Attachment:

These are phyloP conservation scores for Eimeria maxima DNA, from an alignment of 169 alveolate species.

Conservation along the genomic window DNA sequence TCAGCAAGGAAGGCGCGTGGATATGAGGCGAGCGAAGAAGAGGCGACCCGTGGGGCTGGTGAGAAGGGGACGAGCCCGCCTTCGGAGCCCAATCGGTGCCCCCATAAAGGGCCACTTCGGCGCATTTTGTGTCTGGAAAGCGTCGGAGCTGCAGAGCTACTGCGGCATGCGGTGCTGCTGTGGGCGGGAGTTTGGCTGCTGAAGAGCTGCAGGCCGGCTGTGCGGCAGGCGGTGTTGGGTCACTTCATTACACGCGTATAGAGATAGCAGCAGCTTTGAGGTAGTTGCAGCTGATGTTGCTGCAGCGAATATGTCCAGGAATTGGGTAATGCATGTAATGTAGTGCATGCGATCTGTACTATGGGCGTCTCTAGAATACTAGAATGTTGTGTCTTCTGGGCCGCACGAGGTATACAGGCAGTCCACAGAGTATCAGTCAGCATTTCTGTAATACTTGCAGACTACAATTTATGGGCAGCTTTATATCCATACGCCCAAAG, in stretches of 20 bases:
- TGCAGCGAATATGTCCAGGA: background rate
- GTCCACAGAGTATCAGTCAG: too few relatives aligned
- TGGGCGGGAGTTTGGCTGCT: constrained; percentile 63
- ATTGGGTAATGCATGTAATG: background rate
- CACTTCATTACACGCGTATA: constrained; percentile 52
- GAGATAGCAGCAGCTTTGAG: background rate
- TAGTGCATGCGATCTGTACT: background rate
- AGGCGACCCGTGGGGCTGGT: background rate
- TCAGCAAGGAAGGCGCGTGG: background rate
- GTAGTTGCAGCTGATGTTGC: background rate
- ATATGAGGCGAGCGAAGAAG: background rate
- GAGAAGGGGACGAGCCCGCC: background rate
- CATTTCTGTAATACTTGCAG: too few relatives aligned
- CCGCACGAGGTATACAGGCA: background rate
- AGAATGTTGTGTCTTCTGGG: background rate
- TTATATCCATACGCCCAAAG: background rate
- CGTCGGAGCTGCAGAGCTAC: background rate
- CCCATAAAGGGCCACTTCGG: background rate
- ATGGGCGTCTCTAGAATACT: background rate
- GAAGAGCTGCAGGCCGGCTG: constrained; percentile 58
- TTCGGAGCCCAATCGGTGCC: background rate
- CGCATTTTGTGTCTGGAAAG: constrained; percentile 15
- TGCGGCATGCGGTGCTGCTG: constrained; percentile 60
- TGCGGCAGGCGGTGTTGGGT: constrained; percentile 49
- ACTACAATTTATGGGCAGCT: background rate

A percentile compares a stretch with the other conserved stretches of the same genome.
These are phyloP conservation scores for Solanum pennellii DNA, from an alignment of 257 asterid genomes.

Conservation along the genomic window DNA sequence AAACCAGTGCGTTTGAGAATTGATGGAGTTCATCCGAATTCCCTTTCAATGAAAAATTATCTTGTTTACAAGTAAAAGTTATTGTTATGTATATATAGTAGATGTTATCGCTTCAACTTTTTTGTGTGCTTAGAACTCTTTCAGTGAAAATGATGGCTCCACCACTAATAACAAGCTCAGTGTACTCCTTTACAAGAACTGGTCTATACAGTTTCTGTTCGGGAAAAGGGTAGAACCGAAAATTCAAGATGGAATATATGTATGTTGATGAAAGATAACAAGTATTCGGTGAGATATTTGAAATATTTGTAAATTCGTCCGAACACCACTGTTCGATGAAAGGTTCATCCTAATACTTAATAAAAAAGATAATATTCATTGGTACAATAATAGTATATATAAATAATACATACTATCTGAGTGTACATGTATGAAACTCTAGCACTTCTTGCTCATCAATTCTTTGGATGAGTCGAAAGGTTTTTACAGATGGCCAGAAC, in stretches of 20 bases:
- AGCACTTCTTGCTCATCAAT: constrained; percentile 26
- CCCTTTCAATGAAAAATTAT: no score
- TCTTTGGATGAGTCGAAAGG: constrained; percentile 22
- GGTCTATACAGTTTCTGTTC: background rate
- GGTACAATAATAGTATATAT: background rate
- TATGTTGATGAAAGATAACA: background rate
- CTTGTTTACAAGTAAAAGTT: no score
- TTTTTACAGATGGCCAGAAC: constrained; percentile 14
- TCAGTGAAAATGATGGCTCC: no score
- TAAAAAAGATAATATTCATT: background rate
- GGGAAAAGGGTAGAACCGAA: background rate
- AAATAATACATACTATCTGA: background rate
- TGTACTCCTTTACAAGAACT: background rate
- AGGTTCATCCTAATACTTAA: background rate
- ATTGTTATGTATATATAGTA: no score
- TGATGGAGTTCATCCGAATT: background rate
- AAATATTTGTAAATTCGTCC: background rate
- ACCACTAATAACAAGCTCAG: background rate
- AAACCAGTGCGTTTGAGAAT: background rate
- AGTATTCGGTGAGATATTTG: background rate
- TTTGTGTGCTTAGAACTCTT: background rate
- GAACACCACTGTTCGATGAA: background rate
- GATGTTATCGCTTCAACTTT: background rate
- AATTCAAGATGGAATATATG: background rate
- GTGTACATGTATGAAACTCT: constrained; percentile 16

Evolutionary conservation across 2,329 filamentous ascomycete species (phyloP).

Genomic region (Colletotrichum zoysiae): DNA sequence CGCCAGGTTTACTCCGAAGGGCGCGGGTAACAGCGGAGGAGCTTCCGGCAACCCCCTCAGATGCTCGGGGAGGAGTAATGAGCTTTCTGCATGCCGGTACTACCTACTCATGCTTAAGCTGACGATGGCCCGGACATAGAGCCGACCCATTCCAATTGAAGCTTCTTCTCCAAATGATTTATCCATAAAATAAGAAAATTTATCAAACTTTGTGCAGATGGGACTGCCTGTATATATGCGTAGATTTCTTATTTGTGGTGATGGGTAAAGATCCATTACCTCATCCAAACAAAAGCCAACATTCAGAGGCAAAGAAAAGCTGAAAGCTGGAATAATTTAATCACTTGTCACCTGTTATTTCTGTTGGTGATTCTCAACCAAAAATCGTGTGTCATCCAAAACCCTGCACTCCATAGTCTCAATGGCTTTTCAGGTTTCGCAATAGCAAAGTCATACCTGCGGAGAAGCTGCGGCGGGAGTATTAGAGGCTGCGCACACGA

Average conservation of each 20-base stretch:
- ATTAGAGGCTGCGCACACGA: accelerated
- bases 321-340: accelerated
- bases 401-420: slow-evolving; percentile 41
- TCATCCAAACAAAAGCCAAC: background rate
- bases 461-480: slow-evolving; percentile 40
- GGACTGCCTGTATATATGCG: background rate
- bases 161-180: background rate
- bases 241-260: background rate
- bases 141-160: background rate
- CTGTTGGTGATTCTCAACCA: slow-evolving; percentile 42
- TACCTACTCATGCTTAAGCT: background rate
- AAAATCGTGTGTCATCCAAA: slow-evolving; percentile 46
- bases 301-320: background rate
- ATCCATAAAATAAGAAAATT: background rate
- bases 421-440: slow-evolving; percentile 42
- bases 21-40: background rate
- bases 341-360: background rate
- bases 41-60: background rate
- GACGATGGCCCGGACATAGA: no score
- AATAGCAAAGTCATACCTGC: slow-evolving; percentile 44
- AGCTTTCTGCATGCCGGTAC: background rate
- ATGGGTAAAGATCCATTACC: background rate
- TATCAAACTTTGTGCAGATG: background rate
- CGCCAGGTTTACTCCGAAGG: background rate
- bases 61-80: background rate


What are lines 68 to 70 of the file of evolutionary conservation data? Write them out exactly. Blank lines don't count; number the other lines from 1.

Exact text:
- CTGTTGGTGATTCTCAACCA: slow-evolving; percentile 42
- TACCTACTCATGCTTAAGCT: background rate
- AAAATCGTGTGTCATCCAAA: slow-evolving; percentile 46